Passive detection

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David Lednicer

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Aug 21, 1998, 3:00:00 AM8/21/98
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Some time ago, someone in this group asked how passive detection
systems work. Recently, I came across the description of one such
system.

Shortly after radar was developed, researchers saw the need for a way
to allow radar observers to know whether a target was friend or foe.
Thus was borne IFF (Identification, Friend or Foe). This was a unit on
an aircraft, that when interrogated by a radar unit, replied saying who
the airplane was. I think more modern units also might tell where the
airplane is. Commercial transponders usually work with encoding
altimeters to provide such info.

The Soviet tactical doctrine was that fighters were to be under ground
control. This entailed the ground controller knowing where the fighter
was. To do this, the fighter's IFF unit needed to be kept on at all
times.

In the mid-1960s, someone working for the USAF found a way to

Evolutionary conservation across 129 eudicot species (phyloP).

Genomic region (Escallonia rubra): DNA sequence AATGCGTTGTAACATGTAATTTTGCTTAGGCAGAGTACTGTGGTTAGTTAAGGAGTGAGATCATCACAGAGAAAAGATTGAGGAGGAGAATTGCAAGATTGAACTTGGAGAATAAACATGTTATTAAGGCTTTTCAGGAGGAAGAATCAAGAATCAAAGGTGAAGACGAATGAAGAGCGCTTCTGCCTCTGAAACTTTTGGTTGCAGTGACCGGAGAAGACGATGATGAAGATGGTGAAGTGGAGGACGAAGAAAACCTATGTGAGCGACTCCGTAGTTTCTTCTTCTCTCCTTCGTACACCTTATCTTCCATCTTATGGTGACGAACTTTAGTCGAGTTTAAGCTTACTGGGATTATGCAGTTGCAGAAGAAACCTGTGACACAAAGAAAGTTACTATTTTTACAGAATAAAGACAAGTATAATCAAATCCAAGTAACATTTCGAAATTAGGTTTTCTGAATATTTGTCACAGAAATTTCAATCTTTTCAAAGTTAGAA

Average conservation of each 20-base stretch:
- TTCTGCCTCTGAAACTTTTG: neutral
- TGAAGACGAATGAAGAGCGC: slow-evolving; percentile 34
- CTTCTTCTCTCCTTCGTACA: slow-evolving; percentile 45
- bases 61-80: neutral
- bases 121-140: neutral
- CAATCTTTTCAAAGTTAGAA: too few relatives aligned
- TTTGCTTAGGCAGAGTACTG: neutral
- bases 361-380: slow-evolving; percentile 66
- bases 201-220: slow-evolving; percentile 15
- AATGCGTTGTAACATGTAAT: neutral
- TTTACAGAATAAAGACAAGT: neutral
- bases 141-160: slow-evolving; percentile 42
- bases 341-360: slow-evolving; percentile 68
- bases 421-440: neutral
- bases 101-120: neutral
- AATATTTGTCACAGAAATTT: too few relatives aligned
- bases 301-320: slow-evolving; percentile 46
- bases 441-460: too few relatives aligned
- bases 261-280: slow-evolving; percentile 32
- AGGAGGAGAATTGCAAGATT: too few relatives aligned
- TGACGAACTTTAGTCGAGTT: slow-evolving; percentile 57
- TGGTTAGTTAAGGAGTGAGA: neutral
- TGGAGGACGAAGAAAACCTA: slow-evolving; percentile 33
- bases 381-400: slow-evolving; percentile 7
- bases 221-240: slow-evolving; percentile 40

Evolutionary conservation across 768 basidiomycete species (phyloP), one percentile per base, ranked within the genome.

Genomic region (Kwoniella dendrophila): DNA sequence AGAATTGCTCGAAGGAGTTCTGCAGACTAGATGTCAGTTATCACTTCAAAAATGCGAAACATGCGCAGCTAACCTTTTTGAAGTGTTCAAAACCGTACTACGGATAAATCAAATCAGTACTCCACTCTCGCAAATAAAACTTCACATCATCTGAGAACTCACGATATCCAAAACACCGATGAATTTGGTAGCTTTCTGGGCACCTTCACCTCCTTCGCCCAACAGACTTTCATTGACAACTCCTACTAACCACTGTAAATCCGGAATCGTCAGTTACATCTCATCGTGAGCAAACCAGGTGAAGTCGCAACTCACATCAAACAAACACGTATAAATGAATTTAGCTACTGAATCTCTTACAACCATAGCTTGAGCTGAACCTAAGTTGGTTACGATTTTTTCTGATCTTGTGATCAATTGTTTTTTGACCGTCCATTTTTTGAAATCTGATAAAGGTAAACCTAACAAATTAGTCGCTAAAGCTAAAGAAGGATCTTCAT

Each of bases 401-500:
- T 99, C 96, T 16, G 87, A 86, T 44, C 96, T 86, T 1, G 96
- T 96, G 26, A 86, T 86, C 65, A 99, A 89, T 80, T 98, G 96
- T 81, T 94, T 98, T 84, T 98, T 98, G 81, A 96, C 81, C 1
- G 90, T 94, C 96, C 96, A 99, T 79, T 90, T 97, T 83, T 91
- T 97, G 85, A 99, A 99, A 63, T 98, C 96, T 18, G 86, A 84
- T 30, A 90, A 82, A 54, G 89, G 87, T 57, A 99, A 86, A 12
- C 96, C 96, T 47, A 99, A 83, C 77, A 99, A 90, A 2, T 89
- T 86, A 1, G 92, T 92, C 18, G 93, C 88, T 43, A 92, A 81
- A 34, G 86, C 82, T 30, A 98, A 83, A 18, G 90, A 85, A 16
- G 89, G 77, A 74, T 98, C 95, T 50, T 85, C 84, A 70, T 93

interrogate Soviet IFF units. The resulting QRC-248 was first used
onboard EC-121s operating in the Vietnam conflict. This capability was
top secret and initially, the EC-121 crews were only allowed to monitor
when the Soviet IFF sets were interrogated by ground radar, a so-called
"passive" mode. Eventually, they were allowed to actually interrogate
the IFF sets themselves, in an "active" mode. This capability was first
used in 1967 and resulted in a dramatic improvement in US air-air
results. The EC-121s could issue MiG warnings to specific aircraft,
with position information.

Eventually, a APX-80 Combat Tree system was installed in F-4s operating
in Vietnam. This allowed the fighters themselves to interrogate their
foe's IFF units. The F-4 crews could then see on a cockpit display
where the opposing MiGs were.

The North Vietnamese caught on and started turning their IFF units
off. However, now the ground controllers had a hard time controlling
them, diminishing their effectiveness.

This information is all from the Marshall Michel book "Clashes; Air
Combat Over North Vietnam 1965-1972". My guess is that the system now
in use on E-2Cs (and E-3s?) is a variant on this idea.

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David Lednicer | "Applied Computational Fluid Dynamics"
Analytical Methods, Inc. | email: da...@amiwest.com
2133 152nd Ave NE | tel: (206) 643-9090
Redmond, WA 98052 USA | fax: (206) 746-1299

John Hairell

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Aug 26, 1998, 3:00:00 AM8/26/98
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Triggering of (i.e. interrogation) and homing in on hostile IFF transmissions
was first done in WWII.

John Hairell (jhai...@pop200.gsfc.nasa.gov)

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